Delegates attending the Paris Peace Conference in 1919 were given the arduous task of establishing the terms of the peace after WW1, including the criteria by which to determine the boundaries of new states emerging from the collapse of the old multinational empires. Given that U.S. President Woodrow Wilson had laid so much emphasis on the principle of ‘self determination’, language was considered by many as the best element to establish nationality in ethnically mixed territories. A legacy of the nineteenth century, the apparently straightforward identification between language and nation was nevertheless complicated by pervasive ideas about race, as the taxonomies of language and race became increasingly entangled. By presenting selected works by two scholars – Leon Dominian, a geographer, and Antoine Meillet, a linguist –, this paper analyses the main and most widespread arguments propounded in support of the identification between language and nation during the Great War. It also explains why this principle turned out to be exceedingly problematic at the time of the redrawing the political map of Europe, and how the ambiguous relationship between language and race persisted during the early years of twentieth century.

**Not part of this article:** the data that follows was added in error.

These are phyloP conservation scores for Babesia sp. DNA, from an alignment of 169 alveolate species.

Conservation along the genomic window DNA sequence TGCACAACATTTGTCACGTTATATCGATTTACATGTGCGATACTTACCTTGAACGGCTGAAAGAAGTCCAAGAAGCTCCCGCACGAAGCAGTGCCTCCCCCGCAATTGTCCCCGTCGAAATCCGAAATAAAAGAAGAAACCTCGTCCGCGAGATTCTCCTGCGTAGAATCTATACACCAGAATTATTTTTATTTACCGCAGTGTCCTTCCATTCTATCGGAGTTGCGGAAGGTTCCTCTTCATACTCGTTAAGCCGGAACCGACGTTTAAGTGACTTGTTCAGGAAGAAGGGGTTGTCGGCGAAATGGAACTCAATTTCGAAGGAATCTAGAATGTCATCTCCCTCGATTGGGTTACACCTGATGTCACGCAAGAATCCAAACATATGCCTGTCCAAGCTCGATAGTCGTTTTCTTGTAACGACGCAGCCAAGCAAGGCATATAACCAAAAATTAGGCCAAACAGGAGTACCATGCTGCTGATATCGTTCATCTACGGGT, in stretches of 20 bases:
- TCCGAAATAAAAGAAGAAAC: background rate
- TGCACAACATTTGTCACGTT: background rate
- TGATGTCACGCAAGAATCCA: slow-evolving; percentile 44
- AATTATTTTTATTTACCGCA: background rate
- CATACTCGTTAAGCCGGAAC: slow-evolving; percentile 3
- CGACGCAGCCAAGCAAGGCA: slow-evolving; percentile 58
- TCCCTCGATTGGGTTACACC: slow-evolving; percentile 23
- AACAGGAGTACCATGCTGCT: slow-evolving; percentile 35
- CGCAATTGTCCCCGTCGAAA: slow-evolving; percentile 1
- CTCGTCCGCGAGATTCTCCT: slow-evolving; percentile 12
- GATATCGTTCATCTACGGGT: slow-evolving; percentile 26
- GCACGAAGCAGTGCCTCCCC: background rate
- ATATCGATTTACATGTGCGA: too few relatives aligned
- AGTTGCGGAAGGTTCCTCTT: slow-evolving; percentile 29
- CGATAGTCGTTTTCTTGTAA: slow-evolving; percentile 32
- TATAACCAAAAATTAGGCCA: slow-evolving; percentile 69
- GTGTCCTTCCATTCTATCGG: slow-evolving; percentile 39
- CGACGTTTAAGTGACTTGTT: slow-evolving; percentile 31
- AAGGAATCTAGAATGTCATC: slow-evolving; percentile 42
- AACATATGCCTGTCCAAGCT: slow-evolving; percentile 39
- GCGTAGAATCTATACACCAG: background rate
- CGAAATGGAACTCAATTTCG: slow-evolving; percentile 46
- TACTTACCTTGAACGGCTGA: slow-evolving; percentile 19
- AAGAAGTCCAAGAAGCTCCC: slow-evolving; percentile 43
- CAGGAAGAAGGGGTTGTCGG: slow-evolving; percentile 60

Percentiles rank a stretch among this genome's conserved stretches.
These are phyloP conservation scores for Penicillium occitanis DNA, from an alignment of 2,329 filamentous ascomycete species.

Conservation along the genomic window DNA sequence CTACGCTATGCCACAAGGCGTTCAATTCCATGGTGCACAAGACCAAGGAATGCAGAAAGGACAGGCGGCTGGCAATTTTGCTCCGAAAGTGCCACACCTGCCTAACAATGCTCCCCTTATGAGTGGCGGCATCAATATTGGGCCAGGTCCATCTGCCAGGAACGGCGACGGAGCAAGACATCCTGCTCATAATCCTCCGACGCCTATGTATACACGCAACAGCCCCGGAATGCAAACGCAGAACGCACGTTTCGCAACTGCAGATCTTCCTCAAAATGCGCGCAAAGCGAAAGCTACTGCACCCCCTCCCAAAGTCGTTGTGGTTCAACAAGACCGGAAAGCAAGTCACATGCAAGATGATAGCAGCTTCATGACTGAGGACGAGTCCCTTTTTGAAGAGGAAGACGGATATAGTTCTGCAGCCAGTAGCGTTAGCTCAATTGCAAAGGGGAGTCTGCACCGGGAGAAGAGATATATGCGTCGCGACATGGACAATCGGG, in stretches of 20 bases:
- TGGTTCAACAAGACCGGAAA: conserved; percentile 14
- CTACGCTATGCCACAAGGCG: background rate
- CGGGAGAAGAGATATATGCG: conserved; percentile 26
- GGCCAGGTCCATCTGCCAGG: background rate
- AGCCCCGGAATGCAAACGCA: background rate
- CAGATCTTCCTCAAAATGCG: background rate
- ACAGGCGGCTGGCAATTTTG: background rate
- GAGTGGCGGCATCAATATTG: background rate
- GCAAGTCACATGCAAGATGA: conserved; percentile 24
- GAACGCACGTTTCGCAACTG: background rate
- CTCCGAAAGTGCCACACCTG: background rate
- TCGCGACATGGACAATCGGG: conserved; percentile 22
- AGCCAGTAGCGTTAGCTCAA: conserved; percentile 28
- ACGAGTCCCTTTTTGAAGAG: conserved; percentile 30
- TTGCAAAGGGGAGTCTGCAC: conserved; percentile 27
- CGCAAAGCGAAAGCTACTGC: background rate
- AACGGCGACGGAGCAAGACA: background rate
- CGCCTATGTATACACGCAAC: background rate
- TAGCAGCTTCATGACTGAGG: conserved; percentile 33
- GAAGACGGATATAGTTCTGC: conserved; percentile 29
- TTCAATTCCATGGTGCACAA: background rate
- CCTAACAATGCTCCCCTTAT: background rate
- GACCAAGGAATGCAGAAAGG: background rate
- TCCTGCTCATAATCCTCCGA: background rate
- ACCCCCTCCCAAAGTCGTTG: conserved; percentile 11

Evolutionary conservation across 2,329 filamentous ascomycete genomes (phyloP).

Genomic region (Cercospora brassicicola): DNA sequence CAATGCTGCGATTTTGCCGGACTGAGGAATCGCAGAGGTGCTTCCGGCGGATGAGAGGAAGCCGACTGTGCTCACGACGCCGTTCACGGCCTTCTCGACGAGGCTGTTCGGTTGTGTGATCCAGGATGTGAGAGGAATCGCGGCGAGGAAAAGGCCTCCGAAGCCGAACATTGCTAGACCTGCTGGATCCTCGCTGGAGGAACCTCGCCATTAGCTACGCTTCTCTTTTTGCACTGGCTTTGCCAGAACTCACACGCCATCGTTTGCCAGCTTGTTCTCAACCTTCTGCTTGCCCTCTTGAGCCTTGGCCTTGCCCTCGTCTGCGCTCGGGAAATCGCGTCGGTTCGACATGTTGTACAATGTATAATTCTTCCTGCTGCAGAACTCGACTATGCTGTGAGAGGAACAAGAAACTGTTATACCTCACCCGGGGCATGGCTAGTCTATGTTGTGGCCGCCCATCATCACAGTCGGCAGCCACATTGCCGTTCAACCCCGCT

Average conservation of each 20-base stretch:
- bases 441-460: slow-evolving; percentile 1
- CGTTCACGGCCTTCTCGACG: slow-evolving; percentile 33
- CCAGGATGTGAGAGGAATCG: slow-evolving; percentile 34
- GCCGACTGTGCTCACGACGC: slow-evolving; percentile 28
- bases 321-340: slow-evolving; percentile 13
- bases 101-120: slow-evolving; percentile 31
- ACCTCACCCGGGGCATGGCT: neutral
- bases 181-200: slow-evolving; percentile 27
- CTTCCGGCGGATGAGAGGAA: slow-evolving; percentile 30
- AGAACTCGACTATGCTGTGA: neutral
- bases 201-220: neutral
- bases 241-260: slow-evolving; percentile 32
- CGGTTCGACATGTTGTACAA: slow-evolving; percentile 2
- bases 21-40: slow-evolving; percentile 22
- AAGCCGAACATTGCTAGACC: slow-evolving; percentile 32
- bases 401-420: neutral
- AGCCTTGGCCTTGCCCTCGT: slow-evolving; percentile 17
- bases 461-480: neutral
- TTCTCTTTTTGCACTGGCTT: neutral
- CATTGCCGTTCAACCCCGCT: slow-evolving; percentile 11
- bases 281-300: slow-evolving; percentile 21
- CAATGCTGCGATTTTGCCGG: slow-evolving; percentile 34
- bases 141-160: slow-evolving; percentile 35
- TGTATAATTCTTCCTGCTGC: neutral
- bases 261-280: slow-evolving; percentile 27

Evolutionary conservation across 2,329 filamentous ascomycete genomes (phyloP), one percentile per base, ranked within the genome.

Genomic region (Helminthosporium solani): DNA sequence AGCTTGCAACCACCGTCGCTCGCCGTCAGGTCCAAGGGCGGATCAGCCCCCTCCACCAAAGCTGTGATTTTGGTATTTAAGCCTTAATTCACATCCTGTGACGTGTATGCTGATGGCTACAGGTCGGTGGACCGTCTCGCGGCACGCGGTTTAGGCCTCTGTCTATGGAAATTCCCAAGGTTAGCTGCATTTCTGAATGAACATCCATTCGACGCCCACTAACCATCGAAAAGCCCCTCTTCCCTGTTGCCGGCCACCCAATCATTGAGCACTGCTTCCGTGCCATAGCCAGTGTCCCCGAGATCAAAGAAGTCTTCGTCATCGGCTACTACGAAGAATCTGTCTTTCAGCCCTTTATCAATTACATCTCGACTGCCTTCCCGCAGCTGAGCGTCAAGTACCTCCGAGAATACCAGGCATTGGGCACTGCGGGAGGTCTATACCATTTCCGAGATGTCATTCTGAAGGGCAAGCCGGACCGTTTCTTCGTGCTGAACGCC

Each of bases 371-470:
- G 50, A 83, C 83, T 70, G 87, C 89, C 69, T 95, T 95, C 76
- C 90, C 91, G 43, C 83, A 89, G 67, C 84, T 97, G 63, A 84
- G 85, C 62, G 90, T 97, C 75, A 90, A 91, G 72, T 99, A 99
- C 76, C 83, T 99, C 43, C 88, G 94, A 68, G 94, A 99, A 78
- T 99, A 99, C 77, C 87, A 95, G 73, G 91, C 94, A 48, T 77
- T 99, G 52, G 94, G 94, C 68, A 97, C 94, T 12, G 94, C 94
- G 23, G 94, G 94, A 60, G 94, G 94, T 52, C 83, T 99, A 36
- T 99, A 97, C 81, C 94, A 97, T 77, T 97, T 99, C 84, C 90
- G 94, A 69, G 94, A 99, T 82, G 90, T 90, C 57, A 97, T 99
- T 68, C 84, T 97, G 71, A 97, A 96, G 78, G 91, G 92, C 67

Keywords: World War 1, New states, making borders, language, race
How to Cite:
Zantedeschi, F., (2022) “Scholars and the reframing of Europe: the complex relationship between language, race and nation during the Great War”, Studies on National Movements 8(1), 33. doi: https://doi.org/10.21825/snm.85274